Population Focus (Family/Across the Life Span)  courses provide students with the knowledge and specific skills necessary to pratice as a Family Nurse Practitioner. The Family Nurse Practitioner population focus includes 24 credit hours and the following courses:

Nurs     622       Diagnosis and Management of Adult Common Disorders

Nurs     624       Clinical Practicum 1

Nurs     625       Diagnosis and Management of Pediatric and Adolescent Disorders and Family Health

Nurs     626       Clinical Practicum 2

Nurs     627       Procedures and Diagnostics for Advanced-Practice Nurses

Nurs     628       Clinical Practicum 3

Nurs     630       Diagnosis and Management of Chronic Adult and Geriatric Disorders

Nurs     632       Diagnosis and Management of Acute Disorders Across the Life Span

Capstone Experiences include the course(s) related to the culminating writing experience and the family nurse practitioner internship and total 11-14 credit hours depending on the culminating writing experience option selected.  The culminating writing experience  allows students to prepare a manuscript for publication by completing  a thesis, project, or evidence-based scholarly paper that addresses a clinical topic of real consequence. The capstone experiences include the following courses:

Nurs      698R     Project

Nurs      699R     Thesis

Nurs      623      Scholarly Writing 1: Introduction and Methods

Nurs      631       Scholarly Writing 2: Results and Discussion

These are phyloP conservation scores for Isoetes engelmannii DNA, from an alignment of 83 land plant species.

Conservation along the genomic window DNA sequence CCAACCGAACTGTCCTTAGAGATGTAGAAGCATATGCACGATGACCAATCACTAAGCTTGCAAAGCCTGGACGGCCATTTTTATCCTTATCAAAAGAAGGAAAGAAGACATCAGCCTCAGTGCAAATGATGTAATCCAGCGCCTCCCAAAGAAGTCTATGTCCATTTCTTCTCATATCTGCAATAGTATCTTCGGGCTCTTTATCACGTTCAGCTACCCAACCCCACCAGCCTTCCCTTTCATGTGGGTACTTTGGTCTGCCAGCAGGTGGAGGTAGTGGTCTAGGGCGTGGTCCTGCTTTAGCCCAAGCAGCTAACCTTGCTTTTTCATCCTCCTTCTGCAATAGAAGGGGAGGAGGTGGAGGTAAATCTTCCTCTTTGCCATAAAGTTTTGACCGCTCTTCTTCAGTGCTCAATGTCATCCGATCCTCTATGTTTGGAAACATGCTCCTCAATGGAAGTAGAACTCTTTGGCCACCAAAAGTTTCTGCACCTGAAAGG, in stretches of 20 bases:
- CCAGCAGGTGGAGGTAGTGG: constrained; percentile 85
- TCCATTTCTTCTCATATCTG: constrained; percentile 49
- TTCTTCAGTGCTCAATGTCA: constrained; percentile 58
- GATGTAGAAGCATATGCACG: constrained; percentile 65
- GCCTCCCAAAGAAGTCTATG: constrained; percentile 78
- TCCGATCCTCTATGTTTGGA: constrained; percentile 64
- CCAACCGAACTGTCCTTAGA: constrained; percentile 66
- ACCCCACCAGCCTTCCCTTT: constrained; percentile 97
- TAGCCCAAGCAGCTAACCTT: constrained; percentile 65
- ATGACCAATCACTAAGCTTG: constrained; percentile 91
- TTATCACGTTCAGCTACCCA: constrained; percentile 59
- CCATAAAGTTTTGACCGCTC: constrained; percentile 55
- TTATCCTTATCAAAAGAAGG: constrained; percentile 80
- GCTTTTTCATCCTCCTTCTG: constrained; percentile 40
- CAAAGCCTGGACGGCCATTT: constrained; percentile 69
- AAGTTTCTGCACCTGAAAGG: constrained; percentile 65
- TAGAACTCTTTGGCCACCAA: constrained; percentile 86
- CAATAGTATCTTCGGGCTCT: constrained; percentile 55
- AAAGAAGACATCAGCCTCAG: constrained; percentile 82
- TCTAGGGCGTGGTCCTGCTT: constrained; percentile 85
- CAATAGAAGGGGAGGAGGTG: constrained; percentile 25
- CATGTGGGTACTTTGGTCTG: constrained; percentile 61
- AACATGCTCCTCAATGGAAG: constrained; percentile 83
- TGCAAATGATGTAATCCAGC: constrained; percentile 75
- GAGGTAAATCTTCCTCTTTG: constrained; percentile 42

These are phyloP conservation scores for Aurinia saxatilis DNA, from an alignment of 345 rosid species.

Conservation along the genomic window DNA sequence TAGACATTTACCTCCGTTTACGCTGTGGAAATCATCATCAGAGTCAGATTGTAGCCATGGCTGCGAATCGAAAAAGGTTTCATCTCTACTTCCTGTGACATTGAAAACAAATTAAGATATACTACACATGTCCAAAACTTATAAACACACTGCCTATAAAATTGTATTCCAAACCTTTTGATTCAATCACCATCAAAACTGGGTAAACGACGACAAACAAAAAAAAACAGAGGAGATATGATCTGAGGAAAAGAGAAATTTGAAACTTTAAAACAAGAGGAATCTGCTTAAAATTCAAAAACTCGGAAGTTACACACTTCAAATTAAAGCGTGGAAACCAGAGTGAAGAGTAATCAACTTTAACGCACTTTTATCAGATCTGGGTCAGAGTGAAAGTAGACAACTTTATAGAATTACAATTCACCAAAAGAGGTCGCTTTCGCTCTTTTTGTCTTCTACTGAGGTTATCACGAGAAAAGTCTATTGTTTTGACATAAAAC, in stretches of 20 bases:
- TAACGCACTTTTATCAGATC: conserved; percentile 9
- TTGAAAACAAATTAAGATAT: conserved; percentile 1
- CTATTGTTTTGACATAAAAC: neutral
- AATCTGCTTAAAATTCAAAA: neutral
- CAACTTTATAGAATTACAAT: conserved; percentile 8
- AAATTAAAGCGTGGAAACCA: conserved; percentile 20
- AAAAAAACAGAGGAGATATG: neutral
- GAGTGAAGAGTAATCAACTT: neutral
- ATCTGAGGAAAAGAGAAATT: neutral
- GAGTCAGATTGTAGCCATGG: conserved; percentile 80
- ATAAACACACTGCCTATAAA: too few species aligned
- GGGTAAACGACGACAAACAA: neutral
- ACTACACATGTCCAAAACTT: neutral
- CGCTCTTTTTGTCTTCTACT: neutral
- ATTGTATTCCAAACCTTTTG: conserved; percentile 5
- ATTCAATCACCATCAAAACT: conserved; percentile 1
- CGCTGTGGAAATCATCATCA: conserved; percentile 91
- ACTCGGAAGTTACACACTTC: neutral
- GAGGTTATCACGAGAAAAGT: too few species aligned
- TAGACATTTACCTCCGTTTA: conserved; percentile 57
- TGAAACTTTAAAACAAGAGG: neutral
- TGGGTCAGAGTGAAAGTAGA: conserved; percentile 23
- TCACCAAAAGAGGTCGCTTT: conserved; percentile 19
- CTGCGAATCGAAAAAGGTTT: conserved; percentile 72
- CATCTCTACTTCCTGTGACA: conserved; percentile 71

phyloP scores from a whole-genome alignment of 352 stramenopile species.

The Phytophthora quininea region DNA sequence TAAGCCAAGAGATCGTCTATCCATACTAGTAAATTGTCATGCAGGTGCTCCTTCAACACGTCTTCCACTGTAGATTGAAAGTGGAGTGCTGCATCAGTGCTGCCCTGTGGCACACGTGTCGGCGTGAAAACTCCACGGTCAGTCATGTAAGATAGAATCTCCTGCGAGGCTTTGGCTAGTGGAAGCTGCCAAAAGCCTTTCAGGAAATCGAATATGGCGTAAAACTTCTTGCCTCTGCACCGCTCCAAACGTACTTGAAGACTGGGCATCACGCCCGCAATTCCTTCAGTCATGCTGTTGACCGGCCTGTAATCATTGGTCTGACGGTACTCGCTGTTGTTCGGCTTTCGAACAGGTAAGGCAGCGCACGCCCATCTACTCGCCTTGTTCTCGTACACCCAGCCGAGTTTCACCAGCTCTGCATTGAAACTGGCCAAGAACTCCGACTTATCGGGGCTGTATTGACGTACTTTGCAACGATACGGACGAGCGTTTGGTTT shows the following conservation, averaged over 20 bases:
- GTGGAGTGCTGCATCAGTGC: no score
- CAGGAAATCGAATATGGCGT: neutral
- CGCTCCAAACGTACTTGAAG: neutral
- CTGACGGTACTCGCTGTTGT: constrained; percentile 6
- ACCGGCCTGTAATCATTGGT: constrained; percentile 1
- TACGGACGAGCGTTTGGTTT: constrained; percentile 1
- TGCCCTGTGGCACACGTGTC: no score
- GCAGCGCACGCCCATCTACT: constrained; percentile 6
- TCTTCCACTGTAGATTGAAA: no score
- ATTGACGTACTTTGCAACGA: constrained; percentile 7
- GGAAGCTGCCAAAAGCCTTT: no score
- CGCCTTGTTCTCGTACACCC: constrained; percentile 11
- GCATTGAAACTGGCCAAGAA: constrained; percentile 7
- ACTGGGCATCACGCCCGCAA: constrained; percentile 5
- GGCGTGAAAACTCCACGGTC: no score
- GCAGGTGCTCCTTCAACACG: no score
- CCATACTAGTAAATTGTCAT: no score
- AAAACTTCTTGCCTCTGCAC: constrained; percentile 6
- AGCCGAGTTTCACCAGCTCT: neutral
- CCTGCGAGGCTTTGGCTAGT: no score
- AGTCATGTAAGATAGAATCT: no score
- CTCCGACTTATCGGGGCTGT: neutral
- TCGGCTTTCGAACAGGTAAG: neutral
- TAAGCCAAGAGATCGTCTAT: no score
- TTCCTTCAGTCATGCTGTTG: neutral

Nurs      635R    Family Nurse Practitioner Internship

The FNP program is sequenced so that students are grounded in fundamental knowledge and skills  necessary for a family nurse practitioner which include the graduate core and advanced practice core. The population-focused core of family across the life span progresses from simple to  complex patient conditions and from common to chronic to acute disorders. There is a separate course that includes content specifically related to pediatric and adolescent populations and includes common, chronic, and acute disorders. A final clinical internship provides a focused and in-depth experience in settings approximating actual FNP practice. The culminating writing experience provides for an experience in preparing a manuscript on a clinical topic that is submitted for publication.

During the clinical courses, students and faculty are able to track conditions of patients followed by students in clinical settings to have a clear understanding of changes needed in clinical assignments in order to maximize the breadth of learning necessary to practice as a FNP. As students move through the curriculum, they are better prepared to assume interprofessional collaborative and independent roles in health care to influence health care planning and to act as advocates for appropriate change in health care.

The MAP, Graduate Program Overview, Graduate Handbook, and Graduate Program Guide are all available by accessing the CON website and entering the student information through "Academics."

Co-curricular activities that support program goals and provide opportunities for graduate student engagement are appointments as members of College Councils, membership in professional organizations, scholarly activity, and presentations at the annual College Scholarly Works Conference and professional conferences such as Western Institute of Nursing

Specific information regarding the graduate curriculum is available at the College of Nursing website (http://nursing.byu.edu) under "academics."

Program Information

Graduate Catalog

Background for Practice from Sciences and Humanities

1) Integrates scientific findings from nursing, biopsychosocial fields, genetics, public health, quality improvement, and organizational sciences for continual improvement of patient care across diverse settings.